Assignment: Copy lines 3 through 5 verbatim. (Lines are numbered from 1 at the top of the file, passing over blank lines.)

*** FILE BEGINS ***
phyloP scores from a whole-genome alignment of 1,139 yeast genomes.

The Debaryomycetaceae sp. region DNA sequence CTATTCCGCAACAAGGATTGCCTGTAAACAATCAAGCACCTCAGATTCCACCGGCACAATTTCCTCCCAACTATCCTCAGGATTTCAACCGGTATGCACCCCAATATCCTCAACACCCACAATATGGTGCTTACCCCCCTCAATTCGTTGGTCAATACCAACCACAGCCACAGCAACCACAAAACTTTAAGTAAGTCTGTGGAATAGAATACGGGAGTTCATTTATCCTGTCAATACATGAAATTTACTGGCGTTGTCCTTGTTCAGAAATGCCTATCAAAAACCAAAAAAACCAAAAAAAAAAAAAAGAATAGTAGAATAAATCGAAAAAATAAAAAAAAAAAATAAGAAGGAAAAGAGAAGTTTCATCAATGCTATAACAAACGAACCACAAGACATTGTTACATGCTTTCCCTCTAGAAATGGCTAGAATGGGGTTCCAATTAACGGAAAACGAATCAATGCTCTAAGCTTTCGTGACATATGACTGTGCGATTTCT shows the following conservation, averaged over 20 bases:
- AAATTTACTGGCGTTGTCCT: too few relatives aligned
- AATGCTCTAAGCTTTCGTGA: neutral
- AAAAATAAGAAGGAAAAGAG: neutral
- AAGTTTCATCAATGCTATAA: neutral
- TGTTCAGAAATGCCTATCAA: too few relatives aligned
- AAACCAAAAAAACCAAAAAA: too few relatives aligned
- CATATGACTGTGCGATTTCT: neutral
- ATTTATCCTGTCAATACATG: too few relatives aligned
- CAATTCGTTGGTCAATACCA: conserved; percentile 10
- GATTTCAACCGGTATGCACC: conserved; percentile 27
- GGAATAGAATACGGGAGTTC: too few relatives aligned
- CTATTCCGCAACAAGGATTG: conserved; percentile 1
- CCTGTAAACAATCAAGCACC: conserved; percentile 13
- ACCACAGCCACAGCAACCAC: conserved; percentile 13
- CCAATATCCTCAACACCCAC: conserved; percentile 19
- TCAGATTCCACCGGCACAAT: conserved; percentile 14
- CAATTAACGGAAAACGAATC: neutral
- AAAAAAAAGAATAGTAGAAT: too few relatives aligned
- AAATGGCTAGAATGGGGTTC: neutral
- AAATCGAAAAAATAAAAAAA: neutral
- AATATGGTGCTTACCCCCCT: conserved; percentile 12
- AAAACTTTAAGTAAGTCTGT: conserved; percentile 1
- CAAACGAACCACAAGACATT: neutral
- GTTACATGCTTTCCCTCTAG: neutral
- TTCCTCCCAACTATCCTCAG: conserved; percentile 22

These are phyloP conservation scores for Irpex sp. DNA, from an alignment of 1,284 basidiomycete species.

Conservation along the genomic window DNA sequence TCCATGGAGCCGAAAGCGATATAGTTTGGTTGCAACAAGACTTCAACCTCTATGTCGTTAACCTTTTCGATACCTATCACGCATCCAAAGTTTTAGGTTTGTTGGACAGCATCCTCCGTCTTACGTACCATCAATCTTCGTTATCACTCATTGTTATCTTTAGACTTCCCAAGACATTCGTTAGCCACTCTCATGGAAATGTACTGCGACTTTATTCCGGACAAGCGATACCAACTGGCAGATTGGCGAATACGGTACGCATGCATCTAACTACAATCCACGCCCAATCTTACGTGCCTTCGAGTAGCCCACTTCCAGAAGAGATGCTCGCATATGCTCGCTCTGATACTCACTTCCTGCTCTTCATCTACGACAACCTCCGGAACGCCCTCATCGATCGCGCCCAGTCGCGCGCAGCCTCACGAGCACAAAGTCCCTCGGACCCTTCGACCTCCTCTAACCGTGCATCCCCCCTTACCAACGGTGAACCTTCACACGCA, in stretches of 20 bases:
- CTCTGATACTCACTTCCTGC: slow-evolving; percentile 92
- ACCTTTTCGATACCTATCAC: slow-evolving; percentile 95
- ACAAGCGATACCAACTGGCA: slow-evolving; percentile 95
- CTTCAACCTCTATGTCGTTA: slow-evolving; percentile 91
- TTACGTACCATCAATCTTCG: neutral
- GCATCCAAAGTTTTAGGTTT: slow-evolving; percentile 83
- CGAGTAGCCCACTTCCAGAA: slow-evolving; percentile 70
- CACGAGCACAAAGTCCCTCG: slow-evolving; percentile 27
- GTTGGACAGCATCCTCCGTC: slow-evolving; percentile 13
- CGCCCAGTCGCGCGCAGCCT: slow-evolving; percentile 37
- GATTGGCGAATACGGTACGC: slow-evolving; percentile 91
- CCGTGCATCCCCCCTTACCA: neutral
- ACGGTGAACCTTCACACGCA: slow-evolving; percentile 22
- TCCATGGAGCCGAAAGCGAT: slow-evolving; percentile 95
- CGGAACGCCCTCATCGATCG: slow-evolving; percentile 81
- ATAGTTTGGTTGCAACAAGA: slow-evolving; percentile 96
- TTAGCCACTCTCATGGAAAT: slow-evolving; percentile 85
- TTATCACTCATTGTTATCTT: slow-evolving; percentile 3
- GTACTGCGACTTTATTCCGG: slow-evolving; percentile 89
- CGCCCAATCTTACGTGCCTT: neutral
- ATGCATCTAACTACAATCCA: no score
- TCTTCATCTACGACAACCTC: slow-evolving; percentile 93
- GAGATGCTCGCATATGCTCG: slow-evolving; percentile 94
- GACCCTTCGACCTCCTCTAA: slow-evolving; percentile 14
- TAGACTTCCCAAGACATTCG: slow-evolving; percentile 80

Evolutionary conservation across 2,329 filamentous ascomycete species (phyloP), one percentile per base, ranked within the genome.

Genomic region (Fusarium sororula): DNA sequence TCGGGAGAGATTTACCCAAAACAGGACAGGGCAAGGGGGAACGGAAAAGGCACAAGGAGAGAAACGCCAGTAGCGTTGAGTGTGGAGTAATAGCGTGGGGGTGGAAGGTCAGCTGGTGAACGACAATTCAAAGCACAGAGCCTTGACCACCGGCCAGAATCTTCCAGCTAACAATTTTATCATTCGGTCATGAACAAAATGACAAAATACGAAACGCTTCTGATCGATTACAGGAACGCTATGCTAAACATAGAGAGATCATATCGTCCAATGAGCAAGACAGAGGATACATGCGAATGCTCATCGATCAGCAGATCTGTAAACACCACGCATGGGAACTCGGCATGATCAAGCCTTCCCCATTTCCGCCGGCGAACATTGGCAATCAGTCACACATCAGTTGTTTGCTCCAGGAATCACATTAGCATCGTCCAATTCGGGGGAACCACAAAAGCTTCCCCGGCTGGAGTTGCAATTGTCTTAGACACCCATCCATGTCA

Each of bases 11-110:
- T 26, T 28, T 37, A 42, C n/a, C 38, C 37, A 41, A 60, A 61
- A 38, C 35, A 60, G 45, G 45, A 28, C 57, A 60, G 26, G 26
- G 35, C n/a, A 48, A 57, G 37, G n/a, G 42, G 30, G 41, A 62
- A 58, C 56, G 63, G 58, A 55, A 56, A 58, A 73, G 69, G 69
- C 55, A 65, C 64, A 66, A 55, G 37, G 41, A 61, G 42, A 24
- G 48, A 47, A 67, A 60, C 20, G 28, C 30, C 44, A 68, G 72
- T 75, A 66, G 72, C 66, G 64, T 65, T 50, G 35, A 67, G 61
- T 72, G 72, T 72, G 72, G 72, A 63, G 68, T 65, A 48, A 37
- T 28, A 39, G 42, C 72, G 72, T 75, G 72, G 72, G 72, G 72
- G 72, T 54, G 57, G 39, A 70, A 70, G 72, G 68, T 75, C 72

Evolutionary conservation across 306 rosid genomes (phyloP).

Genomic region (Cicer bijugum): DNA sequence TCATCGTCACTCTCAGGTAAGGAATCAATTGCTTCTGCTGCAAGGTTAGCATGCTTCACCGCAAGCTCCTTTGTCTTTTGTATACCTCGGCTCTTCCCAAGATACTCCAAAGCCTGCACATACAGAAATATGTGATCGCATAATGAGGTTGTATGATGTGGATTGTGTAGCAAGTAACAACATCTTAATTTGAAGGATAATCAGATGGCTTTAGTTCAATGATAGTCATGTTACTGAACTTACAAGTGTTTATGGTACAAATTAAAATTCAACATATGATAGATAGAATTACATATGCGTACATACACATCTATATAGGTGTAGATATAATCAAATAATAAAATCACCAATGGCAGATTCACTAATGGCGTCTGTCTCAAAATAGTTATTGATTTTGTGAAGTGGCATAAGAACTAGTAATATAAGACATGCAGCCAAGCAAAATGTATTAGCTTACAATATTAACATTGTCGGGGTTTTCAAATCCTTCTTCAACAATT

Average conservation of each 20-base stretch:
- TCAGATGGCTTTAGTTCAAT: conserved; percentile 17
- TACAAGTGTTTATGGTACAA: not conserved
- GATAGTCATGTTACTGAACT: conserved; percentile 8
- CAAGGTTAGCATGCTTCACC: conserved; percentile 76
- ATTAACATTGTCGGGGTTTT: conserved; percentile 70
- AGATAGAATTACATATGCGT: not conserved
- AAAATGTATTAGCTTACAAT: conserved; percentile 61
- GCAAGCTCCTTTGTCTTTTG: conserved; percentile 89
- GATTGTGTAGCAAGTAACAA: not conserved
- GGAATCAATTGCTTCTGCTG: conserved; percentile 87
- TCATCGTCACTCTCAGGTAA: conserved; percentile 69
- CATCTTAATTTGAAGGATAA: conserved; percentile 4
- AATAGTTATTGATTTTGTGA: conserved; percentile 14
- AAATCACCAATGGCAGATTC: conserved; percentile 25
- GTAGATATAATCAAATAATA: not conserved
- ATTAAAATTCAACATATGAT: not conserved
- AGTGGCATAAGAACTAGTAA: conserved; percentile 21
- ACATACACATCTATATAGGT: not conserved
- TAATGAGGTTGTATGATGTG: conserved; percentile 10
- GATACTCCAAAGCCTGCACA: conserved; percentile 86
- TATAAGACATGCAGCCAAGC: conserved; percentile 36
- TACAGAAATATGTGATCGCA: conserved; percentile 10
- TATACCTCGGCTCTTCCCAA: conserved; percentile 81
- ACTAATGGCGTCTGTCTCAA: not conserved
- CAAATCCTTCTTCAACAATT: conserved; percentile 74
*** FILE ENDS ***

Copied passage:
- AAATTTACTGGCGTTGTCCT: too few relatives aligned
- AATGCTCTAAGCTTTCGTGA: neutral
- AAAAATAAGAAGGAAAAGAG: neutral